Published online Nov 19, 2021. doi: 10.5498/wjp.v11.i11.1053
Peer-review started: May 7, 2021
First decision: June 5, 2021
Revised: June 10, 2021
Accepted: August 30, 2021
Article in press: August 30, 2021
Published online: November 19, 2021
Phantom bite syndrome (PBS), also called occlusal dysesthesia, is characterized by persistent non-verifiable occlusal discrepancies. Such erroneous and unshakable belief of a “wrong bite” might impel patients to visit multiple dental clinics to meet their requirements to their satisfaction. Subsequently, it takes a toll on their quality of life causing, career disruption, financial loss and suicidal thoughts. In general, patients with PBS are quite rare but distinguishable if ever encountered. Since Marbach reported the first two cases in 1976, there have been dozens of published cases regarding this phenomenon, but only a few original studies were conducted. Despite the lack of official classification and guidelines, many authors agreed on the existence of a PBS “consistent pattern” that clinicians should be made aware. Nevertheless, the treatment approach has been solely based on incomplete knowledge of etiology, in which none of the proposed theories are fully explained in all the available cases. In this review, we have discussed the critical role of enhancing dental professionals’ awareness of this phenomenon and suggested a comprehensive approach for PBS, provided by a multidisciplinary team of dentists, psychiatrists and exclusive psychotherapists.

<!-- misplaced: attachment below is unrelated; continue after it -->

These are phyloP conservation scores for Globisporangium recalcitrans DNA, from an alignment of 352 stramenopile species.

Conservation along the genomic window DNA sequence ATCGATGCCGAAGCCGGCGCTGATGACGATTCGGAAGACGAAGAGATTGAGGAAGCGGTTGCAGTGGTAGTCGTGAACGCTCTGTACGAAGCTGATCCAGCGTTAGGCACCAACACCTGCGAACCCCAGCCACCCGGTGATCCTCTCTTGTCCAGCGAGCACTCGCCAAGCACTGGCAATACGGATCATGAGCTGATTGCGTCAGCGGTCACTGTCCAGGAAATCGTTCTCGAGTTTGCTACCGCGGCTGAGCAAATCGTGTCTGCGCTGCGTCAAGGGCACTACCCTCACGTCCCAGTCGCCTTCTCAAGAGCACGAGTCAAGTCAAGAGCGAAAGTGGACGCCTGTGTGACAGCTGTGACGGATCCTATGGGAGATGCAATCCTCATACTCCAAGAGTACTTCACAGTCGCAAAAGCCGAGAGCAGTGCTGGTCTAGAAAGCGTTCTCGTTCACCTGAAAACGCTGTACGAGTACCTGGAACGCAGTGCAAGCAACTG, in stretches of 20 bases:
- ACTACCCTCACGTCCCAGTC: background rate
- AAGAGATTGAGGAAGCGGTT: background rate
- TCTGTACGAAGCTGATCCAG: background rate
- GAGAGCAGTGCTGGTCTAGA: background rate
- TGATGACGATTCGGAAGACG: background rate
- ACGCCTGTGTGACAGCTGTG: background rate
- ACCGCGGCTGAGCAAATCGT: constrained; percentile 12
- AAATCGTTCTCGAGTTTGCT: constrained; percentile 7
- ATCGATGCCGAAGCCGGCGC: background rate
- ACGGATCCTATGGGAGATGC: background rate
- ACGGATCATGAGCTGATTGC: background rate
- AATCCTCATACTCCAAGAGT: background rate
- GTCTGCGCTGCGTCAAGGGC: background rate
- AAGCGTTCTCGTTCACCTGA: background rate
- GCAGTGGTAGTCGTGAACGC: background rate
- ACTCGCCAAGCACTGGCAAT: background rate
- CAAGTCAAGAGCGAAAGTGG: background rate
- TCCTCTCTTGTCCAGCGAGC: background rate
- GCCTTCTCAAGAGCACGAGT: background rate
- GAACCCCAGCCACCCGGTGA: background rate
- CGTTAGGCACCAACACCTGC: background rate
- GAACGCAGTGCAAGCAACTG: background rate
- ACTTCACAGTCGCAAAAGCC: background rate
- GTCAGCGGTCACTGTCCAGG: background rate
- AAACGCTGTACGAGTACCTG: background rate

Core Tip: Generally, in dentistry, uncomfortable occlusal sensations are a common finding among patients while phantom bite syndrome (which is distinguishable if ever encountered) is quite rare. These patients present with non-verifiable occlusal discrepancies with strict demands for bite correction and remarkable psychological distress. This might lead to serious consequences on patients’ life quality, relationship with family, financial loss, career disruption or even suicidal thoughts. Recent studies have revealed unexplained diversity patterns among phantom bite syndrome’s clinical manifestation and functional brain imaging, which likely represent the available sub-phenotypes of this syndrome. Further research must be focused on elucidating pathophysiological mechanisms to pave the way for efficient treatment strategy.